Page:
Mesothelioma task force updates public on progress

LTV taconite plant
The former LTV taconite facility is pictured from a distance, north of Hoyt Lakes.
MPR Photo/Bob Kelleher

Mesothelioma is a rare cancer that attacks the lining of the lung, caused by exposure to asbestos. Taconite workers in northeastern Minnesota get mesothelioma at twice the expected rate.

Over the years, several attempts have been made to explain why. But none went into the details this group is delving into.

"We'll have answers we can stand behind."

Dr. Jeff Mandel, in the School of Public Health at the University of Minnesota, said scientists are working on several fronts.

Taconite fiber
This electron microscope photo shows a taconite fiber breaking up into smaller fibers in rat lung tissue. The state Health Department is conducting studies to see if taconite fibers can cause mesothelioma, a rare form of lung cancer which is usually associated with asbestos exposure.
Photo courtesy of Dr. Philip Cook, U.S. EPA

One team is trying to get accurate measurements of the types and amount of dust workers are exposed to in taconite processing plants.

Another is identifying the causes of death and cancers in a database of nearly 70,000 mine workers that was created in the 1980s.

Geologists are studying the minerals in the mines, to sort out exactly how they might compare to the commercial asbestos that is known to cause mesothelioma.

And this spring, the University will contact about 1,200 miners and 800 spouses of miners, to do a detailed health assessment, including X-rays and CT scans.

That's the study that a lot of people are most interested in.

The crusher, Hibbing Taconite
A 240 ton mining truck is dumping its load of taconite rock into the crusher building at Hibbing Taconite. The first step in processing taconite is to crush the rock into a more manageable size.
MPR Photo/Bob Kelleher

Dave Trach is with a steelworkers retiree group. He organized a lung screening for retirees. He said that screening turned up a lot more than the annual checkups that were offered by the company.

"Nobody ever turned up with anything, all the 38 years I was there, one individual got silicosis and that was it. When we started the screening, all of a sudden here was all these mesothelioma cases, cancer cases, colon cancer," Trach said.

Dr. Ian Greaves said it takes a special kind of radiologist, called a B-reader, to recognize the problems caused by dust particles.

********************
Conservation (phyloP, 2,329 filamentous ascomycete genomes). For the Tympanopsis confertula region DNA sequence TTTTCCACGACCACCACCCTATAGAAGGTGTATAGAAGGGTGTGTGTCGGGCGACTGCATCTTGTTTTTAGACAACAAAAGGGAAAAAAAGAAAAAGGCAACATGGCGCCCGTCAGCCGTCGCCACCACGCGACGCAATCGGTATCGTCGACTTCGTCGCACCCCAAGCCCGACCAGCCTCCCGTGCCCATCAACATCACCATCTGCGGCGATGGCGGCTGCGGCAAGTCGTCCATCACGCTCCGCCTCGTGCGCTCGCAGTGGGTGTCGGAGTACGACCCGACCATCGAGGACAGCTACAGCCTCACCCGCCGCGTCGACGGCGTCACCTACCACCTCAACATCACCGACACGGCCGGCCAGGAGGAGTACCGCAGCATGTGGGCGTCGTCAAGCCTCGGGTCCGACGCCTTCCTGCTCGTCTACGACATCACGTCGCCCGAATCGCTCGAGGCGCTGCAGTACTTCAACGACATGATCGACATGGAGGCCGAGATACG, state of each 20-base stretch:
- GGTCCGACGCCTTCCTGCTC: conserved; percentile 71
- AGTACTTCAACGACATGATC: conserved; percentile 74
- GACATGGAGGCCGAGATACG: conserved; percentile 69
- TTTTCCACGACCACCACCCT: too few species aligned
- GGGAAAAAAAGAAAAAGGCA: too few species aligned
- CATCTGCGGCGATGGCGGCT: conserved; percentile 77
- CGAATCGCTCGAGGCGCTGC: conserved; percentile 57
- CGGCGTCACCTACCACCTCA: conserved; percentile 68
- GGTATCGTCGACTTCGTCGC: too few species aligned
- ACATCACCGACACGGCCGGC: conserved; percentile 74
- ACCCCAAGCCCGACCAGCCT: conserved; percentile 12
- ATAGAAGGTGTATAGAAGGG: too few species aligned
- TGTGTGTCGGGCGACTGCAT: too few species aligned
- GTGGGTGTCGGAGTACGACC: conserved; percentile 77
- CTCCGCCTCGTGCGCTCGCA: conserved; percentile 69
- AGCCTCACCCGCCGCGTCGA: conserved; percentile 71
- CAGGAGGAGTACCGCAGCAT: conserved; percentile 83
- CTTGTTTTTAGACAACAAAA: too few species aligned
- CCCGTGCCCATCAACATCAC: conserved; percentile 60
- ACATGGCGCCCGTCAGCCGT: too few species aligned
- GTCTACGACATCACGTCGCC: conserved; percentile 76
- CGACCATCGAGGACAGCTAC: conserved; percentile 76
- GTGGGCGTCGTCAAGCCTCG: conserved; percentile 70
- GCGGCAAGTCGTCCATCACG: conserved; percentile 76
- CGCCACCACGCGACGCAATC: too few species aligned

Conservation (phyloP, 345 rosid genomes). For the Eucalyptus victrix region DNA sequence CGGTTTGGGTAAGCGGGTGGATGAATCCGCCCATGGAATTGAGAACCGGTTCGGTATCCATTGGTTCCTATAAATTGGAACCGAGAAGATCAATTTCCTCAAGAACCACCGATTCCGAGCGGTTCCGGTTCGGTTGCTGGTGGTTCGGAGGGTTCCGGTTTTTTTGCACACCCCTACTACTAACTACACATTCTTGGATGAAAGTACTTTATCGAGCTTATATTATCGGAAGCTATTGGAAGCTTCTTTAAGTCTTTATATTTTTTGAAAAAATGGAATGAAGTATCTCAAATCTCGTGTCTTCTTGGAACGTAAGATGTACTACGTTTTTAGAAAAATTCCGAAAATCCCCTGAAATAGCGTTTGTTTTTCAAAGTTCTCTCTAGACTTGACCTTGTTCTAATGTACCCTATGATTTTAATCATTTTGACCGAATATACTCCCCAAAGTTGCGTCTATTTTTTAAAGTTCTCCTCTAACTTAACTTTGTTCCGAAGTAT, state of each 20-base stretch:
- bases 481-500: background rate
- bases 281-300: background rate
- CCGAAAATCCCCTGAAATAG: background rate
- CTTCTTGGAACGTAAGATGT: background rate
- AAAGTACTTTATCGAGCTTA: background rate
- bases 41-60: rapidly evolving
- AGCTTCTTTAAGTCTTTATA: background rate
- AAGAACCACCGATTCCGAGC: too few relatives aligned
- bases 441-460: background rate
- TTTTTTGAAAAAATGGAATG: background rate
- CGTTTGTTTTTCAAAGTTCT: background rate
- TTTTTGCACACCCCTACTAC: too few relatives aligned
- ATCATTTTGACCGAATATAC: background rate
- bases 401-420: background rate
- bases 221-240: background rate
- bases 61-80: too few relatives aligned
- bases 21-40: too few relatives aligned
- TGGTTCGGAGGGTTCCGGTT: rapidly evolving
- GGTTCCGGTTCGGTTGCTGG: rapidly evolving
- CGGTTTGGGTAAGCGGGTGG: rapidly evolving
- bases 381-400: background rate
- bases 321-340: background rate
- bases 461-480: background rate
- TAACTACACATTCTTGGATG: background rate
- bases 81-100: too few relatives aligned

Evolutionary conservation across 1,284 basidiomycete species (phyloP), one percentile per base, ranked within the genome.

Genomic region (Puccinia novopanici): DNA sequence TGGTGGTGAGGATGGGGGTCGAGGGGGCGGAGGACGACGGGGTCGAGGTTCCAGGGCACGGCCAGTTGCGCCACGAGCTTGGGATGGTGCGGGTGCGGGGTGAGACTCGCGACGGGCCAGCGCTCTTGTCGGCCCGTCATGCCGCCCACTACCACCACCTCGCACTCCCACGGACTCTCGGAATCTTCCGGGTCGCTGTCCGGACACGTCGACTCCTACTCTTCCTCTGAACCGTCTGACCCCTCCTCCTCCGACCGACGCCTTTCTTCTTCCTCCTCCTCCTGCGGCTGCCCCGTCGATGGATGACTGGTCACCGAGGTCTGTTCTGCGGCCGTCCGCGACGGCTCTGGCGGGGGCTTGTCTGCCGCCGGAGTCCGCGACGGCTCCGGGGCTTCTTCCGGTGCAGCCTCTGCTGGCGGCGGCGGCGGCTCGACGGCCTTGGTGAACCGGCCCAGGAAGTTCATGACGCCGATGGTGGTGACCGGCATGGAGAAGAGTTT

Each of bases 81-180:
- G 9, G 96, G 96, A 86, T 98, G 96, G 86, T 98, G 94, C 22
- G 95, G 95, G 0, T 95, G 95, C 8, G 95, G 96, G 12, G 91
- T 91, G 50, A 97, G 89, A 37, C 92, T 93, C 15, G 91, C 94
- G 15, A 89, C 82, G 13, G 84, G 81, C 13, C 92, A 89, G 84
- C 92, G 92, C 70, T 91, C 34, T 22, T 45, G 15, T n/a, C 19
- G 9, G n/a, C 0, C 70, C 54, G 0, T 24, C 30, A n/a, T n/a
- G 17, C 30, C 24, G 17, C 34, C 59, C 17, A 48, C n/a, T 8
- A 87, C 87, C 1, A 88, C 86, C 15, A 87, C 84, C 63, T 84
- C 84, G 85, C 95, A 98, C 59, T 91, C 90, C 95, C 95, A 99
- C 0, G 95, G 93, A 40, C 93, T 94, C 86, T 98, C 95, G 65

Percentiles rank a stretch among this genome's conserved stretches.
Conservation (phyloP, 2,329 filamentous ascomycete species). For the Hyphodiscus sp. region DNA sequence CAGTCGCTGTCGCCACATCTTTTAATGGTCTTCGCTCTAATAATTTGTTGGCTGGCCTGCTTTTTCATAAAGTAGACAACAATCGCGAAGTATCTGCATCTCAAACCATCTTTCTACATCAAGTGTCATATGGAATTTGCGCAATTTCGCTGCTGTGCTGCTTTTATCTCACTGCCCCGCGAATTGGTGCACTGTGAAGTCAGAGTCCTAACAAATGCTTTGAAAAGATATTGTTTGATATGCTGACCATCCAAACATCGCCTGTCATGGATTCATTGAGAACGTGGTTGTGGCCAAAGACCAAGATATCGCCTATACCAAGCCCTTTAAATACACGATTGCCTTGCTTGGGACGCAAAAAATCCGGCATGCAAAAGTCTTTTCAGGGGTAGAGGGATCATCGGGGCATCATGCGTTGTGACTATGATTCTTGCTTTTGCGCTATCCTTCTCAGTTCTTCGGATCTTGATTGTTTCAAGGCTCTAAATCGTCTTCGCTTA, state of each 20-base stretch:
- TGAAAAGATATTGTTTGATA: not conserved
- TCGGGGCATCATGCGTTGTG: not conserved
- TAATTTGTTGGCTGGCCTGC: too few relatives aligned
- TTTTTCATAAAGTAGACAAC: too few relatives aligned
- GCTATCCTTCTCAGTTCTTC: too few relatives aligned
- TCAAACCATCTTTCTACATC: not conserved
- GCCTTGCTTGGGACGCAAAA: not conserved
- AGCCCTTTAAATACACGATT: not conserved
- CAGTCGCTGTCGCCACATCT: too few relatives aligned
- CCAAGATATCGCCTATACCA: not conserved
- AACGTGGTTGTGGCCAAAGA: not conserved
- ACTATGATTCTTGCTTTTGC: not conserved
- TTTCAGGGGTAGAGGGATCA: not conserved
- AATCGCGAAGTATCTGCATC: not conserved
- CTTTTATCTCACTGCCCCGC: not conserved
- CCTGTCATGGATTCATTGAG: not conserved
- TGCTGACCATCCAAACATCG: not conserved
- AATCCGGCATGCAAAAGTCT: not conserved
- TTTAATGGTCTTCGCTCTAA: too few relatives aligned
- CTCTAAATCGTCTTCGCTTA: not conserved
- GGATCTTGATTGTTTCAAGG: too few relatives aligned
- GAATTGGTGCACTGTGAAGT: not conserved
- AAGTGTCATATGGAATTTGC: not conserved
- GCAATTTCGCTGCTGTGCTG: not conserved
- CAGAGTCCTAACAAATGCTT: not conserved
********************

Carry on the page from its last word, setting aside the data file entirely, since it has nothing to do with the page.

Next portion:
"It's possible that some of those routine films were read by people who maybe weren't as proficient as a B-reader, and also the quality of those films are very important," Greaves said.

But Dave Trach has watched several people die of lung diseases, and he can't help wondering about those company checkups.

Northshore plant
The Northshore Mining processing plant is just below the town of Silver Bay. The company has been monitoring fibers from the plant for nearly thirty years. The fiber numbers have declined as the mine has added pollution control equipment.
MPR Photo/Stephanie Hemphill

"I don't like to say that they were hiding it. Maybe they just didn't know what to look for. I don't know."

The current study is going to have three expert radiologists look at each x-ray, and when they interpret them differently, they'll all look at them together and try to reach a consensus.

An earlier study by the Minnesota Department of Health concluded that the 58 taconite workers who got mesothelioma most likely got it from exposure to commercial asbestos, which was used in the mines just as it was in many other industries.

So how will the current study sort out whether the culprit is commercial asbestos or taconite dust? Dr. Greaves said they'll get detailed work histories from the people in the study.

"We've included in the work history a lot of questions about incidental asbestos exposure or work with asbestos. And we're hoping that we'll be able to identify those people who have had significant asbestos exposure, and incorporate that into our analysis," Greaves said.

Several audience members thanked the researchers - not just for the work they're doing, but for coming to the Iron Range on a cold night in December to talk about it.

Dave Trach, the LTV retiree, said it will be hard to wait another year or even more before the results are in, but it will be worth it.

"People get... if something don't happen right away, they get all shook up, and mistrust even sneaks in a little bit, so they're not sure whatever they're doing is what they should be doing. I think we should be doing this, and I think it's going to have benefits for people that work in the mines from now on."

The task force reports to the Legislature in February.

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